Yet, on a number of current issues, practice has yet to prove that treaty codification, or even hardening of the rules into customary international law, is necessarily the end point. States and, for example, corporations, may prefer the political flexibility provided by a soft law framework. Substantial criticism has also been raised by legal scholars arguing that the hardening of, for example, the UN Guiding Principles on Business and Human Rights not only poses problems in terms of the transposition of primary obligations, it even threatens to erode the very foundations of international law.26

Furthermore, there is an inherent difficulty in identifying the growing role of these kinds of soft law within the traditional international public law paradigm. Even though it is acknowledged that soft law plays an important role in attempting to define the human rights commitments of a variety of actors, the actual legal consistency of such commitments are often inconsistent and do not bring about clear legal consequences for breach. In that sense, rather than simply paving the way for codification into hard law, we may well see certain soft law regimes end up as the ultimate and authoritative determinations of open-ended legal questions.

Finally, many international instruments emanating from non-state actors have emerged in the past decades and are often considered as soft law standards for these actors (e.g. international agreements on corporate social responsibility, framework agreements or codes of conduct signed by international trade union organizations, employers’ organizations, companies, etc.). When dealing with business, trade, economics, or transnational sectors such as the Internet, many scholars are now talking about new actor-oriented models and multi-l evel, multi-l ayer, and multi-player governance structures and mechanisms. In such a global setting, multi-stakeholder models and new actors are playing an increasing role in international norm-creation processes.27

What this will mean for the future development of international law at large is still unclear. Some hope that soft law may pave the way for new subjects of international law, while others argue that state-centrism is likely to remain the epistemic starting point in the current legal and political order, and remains an appropriate and sufficient normative framework to guide the majority of situations, where the exercise of public power is carried out by states’ own authorities and within their respective national boundaries. Even if the latter perspective prevails, this does not mean that we will not see gradual and potentially far-reaching developments. When confronted with human rights abuses committed by non-state actors in states unable to provide victims with remedy and redress, the statist framework may be easier [8] [9]

to sidestep by retaining a sui generis soft law regime than overcome by a process of treaty codification or crystallization that would make non-state actors fully-fledged subjects of international human rights law.

  • [1] While in the past, much human rights scholarship retained a rather distant relationship togeneral international law, the ‘integrationist’ position is today more commonly accepted. See notably: International Law Association, Committee on International Human Rights Law and Practice,‘Final Report on the Relationship between General International Law and International Human RightsLaw’ (72nd Conference of the International Law Association, Rio de Janeiro, 2008); M. T. Kammingaand M. Scheinin, The Impact of Human Rights Law on General International Law (Oxford: OxfordUniversity Press, 2009).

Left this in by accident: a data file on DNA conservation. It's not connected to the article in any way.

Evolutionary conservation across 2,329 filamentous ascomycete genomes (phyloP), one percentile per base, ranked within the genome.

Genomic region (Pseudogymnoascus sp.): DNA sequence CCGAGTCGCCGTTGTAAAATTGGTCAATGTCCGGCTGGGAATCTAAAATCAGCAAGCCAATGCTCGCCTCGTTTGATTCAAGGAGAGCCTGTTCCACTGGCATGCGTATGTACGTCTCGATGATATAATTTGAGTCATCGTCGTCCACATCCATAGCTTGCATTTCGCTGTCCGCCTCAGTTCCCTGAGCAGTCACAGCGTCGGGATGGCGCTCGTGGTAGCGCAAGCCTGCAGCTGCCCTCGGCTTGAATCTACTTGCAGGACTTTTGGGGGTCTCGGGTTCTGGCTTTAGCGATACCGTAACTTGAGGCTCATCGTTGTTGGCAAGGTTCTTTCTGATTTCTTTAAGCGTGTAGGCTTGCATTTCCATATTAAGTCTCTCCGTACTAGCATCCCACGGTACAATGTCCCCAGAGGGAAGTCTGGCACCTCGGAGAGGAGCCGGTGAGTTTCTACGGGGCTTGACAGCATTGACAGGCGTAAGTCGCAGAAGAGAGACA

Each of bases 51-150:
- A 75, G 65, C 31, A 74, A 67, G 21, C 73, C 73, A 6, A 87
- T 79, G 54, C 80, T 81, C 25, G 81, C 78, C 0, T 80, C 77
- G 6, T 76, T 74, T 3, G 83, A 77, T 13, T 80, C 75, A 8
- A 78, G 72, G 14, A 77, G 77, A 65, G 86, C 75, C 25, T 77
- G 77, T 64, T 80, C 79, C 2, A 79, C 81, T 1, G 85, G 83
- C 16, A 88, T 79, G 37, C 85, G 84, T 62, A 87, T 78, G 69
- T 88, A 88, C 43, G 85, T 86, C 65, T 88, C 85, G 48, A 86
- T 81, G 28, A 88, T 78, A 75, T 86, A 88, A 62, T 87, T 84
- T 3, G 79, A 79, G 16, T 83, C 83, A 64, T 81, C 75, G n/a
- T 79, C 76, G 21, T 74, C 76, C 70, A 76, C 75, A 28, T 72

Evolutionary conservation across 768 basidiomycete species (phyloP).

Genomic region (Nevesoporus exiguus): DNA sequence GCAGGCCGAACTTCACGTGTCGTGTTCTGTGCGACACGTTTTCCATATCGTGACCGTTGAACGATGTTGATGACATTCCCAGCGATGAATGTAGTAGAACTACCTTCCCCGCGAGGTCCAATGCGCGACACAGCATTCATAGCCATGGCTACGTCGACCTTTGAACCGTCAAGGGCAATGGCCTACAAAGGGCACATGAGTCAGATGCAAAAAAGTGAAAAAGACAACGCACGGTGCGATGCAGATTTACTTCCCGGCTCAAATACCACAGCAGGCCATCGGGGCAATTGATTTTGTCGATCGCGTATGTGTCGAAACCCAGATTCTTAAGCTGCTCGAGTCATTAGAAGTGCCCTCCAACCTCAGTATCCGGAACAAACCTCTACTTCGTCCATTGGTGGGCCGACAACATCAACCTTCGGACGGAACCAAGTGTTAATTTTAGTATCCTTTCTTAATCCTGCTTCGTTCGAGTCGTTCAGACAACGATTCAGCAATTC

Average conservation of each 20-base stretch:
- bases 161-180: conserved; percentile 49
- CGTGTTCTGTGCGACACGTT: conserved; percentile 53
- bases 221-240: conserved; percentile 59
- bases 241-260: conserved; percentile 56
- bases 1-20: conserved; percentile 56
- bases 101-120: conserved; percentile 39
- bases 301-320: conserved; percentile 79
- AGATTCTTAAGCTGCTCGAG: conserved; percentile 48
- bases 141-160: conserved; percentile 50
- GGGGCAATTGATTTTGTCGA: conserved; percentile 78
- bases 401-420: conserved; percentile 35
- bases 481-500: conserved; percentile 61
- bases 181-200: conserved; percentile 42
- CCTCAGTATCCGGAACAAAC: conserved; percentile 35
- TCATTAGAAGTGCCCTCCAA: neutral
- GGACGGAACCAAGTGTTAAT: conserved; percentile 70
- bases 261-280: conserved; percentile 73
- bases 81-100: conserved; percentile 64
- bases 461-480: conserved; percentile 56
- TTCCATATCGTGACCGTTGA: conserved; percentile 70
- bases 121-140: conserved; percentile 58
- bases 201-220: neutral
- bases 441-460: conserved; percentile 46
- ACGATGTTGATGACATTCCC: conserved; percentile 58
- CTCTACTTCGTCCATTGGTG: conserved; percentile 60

• [2] See e.g.: M. K. Addo, ‘The Legal Nature of International Human Rights’, in International Studies inHuman Rights, vol. 104 (Leiden/Boston: Martinus Nijhoff Publishers, 2010); B. Simma, ‘InternationalHuman Rights and General International Law: A Comparative Analysis’, in Collected Courses of theAcademy of European Law, vol. 4, Book 2 (The Hague: Kluwer Law International, 1995): 153—236;A. Pellet, ‘ “Human Rightism” and International Law’, Italian YearbookofInternationalLaw (2000): 3—16.
  • [3] D. Shelton, ‘Commentary and Conclusions’ (on human rights and soft law), in Shelton (2000): 449-63 at 461.
  • [4] The declaration made at the end of the High Level Conference meeting at Brighton on 19 and20 Apr. 2012 at the initiative of the United Kingdom Chairmanship of the Committee of Ministersof the Council of Europe.
  • [5] D. Shelton, ‘Commentary and Conclusions’ (on human rights and soft law), in Shelton (2000): 449-63 at 461.
  • [6] 24 J. Ruggie, UN Doc. A/HRC/4/35, 19 Feb. 2007, ‘Report of the Special Representative of theSecretary-General on the Issue of Human Rights and Transnational Corporations and Other BusinessEnterprises’; M. Finnemore and K. Sikkink, ‘International Norm Dynamics and Political Change’,International Organization vol. 52 (1998): 887-917.
  • [7] D. Shelton, ‘Commentary and Conclusions’ (on human rights and soft law), in Shelton (2000): 449-63 at 461.
  • [8] C. Parker and J. Howe, ‘Ruggie’s Diplomatic Project and its Missing Regulatory Infrastructure’,in The UN Guiding Principles on Business and Human Rights: Foundations and Implementation, ed. R.Mares (The Hague: Brill, 2012): 273—301; S. Deva, ‘Treating Human Rights Lightly: A Critique ofthe Consensus Rhetoric and the Language Employed by the Guiding Principles’, in Human RightsObligations of Business: Beyond the Corporate Responsibility to Respect?, ed. S. Deva and D. Bilchitz(Cambridge: Cambridge University Press, 2013): 96—7. See also: Stephanie Lagouttes chapter in thisvolume.
  • [9] M. C. Kettemann, The Future of Individuals in International Law: Lessons from InternationalInternet Law (The Hague: Eleven Publishing International, 2013): 12.